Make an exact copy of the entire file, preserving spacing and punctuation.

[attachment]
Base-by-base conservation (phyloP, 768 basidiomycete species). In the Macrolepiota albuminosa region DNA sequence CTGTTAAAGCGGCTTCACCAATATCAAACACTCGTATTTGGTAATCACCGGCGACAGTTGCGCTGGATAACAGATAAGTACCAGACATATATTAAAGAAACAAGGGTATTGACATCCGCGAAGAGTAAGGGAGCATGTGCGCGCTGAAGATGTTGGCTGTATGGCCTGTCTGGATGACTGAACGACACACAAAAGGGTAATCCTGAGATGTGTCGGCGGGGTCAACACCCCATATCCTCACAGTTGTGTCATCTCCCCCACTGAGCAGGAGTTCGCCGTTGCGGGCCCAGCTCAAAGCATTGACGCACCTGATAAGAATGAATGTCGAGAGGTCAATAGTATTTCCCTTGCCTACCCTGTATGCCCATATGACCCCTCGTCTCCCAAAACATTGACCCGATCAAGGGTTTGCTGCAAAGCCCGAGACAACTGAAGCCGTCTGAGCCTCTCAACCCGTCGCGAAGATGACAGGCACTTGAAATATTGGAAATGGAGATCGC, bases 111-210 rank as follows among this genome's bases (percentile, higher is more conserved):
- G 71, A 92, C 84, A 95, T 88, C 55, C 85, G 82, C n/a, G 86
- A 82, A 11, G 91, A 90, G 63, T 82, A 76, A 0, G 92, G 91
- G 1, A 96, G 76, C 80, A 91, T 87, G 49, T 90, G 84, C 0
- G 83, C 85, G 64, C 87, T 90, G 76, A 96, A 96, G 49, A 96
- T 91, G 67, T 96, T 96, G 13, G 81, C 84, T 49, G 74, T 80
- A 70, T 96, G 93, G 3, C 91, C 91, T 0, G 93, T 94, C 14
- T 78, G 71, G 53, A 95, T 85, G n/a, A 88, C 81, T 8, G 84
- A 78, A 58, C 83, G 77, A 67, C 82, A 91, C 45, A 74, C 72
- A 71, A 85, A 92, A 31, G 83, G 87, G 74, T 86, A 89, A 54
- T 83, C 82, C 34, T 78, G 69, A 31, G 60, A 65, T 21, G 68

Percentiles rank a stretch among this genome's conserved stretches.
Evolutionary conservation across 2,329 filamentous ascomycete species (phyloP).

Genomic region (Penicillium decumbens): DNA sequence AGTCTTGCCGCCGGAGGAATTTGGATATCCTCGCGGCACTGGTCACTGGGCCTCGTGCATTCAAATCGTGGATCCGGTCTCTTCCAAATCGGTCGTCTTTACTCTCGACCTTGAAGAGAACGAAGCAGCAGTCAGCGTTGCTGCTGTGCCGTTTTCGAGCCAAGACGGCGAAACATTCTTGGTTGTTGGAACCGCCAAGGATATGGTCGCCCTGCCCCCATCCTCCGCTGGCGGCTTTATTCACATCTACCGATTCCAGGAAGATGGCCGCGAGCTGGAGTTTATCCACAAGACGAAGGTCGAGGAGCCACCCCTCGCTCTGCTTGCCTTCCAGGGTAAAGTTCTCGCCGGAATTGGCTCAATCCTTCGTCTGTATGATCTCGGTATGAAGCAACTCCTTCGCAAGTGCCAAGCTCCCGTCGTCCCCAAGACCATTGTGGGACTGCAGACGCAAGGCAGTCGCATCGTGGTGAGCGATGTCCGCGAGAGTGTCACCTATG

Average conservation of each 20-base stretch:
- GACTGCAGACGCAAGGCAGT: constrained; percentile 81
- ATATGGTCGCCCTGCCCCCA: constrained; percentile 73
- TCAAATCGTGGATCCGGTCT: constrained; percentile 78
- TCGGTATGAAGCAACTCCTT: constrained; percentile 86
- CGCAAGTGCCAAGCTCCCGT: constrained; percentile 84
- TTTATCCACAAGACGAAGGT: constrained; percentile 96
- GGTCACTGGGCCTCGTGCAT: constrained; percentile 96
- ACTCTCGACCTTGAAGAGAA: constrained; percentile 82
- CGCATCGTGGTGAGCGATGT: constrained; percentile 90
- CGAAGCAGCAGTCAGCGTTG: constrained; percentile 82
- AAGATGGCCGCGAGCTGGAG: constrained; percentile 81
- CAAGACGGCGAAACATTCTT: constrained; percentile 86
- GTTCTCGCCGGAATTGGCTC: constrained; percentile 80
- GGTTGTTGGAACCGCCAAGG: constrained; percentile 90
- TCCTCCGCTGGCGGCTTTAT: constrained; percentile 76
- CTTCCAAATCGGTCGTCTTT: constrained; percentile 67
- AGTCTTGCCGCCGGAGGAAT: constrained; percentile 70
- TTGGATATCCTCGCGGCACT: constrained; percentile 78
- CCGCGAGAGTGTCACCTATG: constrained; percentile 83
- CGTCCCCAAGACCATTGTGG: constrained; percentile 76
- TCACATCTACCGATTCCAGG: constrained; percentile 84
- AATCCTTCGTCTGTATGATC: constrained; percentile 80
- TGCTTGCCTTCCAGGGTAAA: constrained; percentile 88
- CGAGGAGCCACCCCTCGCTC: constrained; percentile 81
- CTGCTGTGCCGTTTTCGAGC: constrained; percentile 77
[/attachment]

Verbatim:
Base-by-base conservation (phyloP, 768 basidiomycete species). In the Macrolepiota albuminosa region DNA sequence CTGTTAAAGCGGCTTCACCAATATCAAACACTCGTATTTGGTAATCACCGGCGACAGTTGCGCTGGATAACAGATAAGTACCAGACATATATTAAAGAAACAAGGGTATTGACATCCGCGAAGAGTAAGGGAGCATGTGCGCGCTGAAGATGTTGGCTGTATGGCCTGTCTGGATGACTGAACGACACACAAAAGGGTAATCCTGAGATGTGTCGGCGGGGTCAACACCCCATATCCTCACAGTTGTGTCATCTCCCCCACTGAGCAGGAGTTCGCCGTTGCGGGCCCAGCTCAAAGCATTGACGCACCTGATAAGAATGAATGTCGAGAGGTCAATAGTATTTCCCTTGCCTACCCTGTATGCCCATATGACCCCTCGTCTCCCAAAACATTGACCCGATCAAGGGTTTGCTGCAAAGCCCGAGACAACTGAAGCCGTCTGAGCCTCTCAACCCGTCGCGAAGATGACAGGCACTTGAAATATTGGAAATGGAGATCGC, bases 111-210 rank as follows among this genome's bases (percentile, higher is more conserved):
- G 71, A 92, C 84, A 95, T 88, C 55, C 85, G 82, C n/a, G 86
- A 82, A 11, G 91, A 90, G 63, T 82, A 76, A 0, G 92, G 91
- G 1, A 96, G 76, C 80, A 91, T 87, G 49, T 90, G 84, C 0
- G 83, C 85, G 64, C 87, T 90, G 76, A 96, A 96, G 49, A 96
- T 91, G 67, T 96, T 96, G 13, G 81, C 84, T 49, G 74, T 80
- A 70, T 96, G 93, G 3, C 91, C 91, T 0, G 93, T 94, C 14
- T 78, G 71, G 53, A 95, T 85, G n/a, A 88, C 81, T 8, G 84
- A 78, A 58, C 83, G 77, A 67, C 82, A 91, C 45, A 74, C 72
- A 71, A 85, A 92, A 31, G 83, G 87, G 74, T 86, A 89, A 54
- T 83, C 82, C 34, T 78, G 69, A 31, G 60, A 65, T 21, G 68

Percentiles rank a stretch among this genome's conserved stretches.
Evolutionary conservation across 2,329 filamentous ascomycete species (phyloP).

Genomic region (Penicillium decumbens): DNA sequence AGTCTTGCCGCCGGAGGAATTTGGATATCCTCGCGGCACTGGTCACTGGGCCTCGTGCATTCAAATCGTGGATCCGGTCTCTTCCAAATCGGTCGTCTTTACTCTCGACCTTGAAGAGAACGAAGCAGCAGTCAGCGTTGCTGCTGTGCCGTTTTCGAGCCAAGACGGCGAAACATTCTTGGTTGTTGGAACCGCCAAGGATATGGTCGCCCTGCCCCCATCCTCCGCTGGCGGCTTTATTCACATCTACCGATTCCAGGAAGATGGCCGCGAGCTGGAGTTTATCCACAAGACGAAGGTCGAGGAGCCACCCCTCGCTCTGCTTGCCTTCCAGGGTAAAGTTCTCGCCGGAATTGGCTCAATCCTTCGTCTGTATGATCTCGGTATGAAGCAACTCCTTCGCAAGTGCCAAGCTCCCGTCGTCCCCAAGACCATTGTGGGACTGCAGACGCAAGGCAGTCGCATCGTGGTGAGCGATGTCCGCGAGAGTGTCACCTATG

Average conservation of each 20-base stretch:
- GACTGCAGACGCAAGGCAGT: constrained; percentile 81
- ATATGGTCGCCCTGCCCCCA: constrained; percentile 73
- TCAAATCGTGGATCCGGTCT: constrained; percentile 78
- TCGGTATGAAGCAACTCCTT: constrained; percentile 86
- CGCAAGTGCCAAGCTCCCGT: constrained; percentile 84
- TTTATCCACAAGACGAAGGT: constrained; percentile 96
- GGTCACTGGGCCTCGTGCAT: constrained; percentile 96
- ACTCTCGACCTTGAAGAGAA: constrained; percentile 82
- CGCATCGTGGTGAGCGATGT: constrained; percentile 90
- CGAAGCAGCAGTCAGCGTTG: constrained; percentile 82
- AAGATGGCCGCGAGCTGGAG: constrained; percentile 81
- CAAGACGGCGAAACATTCTT: constrained; percentile 86
- GTTCTCGCCGGAATTGGCTC: constrained; percentile 80
- GGTTGTTGGAACCGCCAAGG: constrained; percentile 90
- TCCTCCGCTGGCGGCTTTAT: constrained; percentile 76
- CTTCCAAATCGGTCGTCTTT: constrained; percentile 67
- AGTCTTGCCGCCGGAGGAAT: constrained; percentile 70
- TTGGATATCCTCGCGGCACT: constrained; percentile 78
- CCGCGAGAGTGTCACCTATG: constrained; percentile 83
- CGTCCCCAAGACCATTGTGG: constrained; percentile 76
- TCACATCTACCGATTCCAGG: constrained; percentile 84
- AATCCTTCGTCTGTATGATC: constrained; percentile 80
- TGCTTGCCTTCCAGGGTAAA: constrained; percentile 88
- CGAGGAGCCACCCCTCGCTC: constrained; percentile 81
- CTGCTGTGCCGTTTTCGAGC: constrained; percentile 77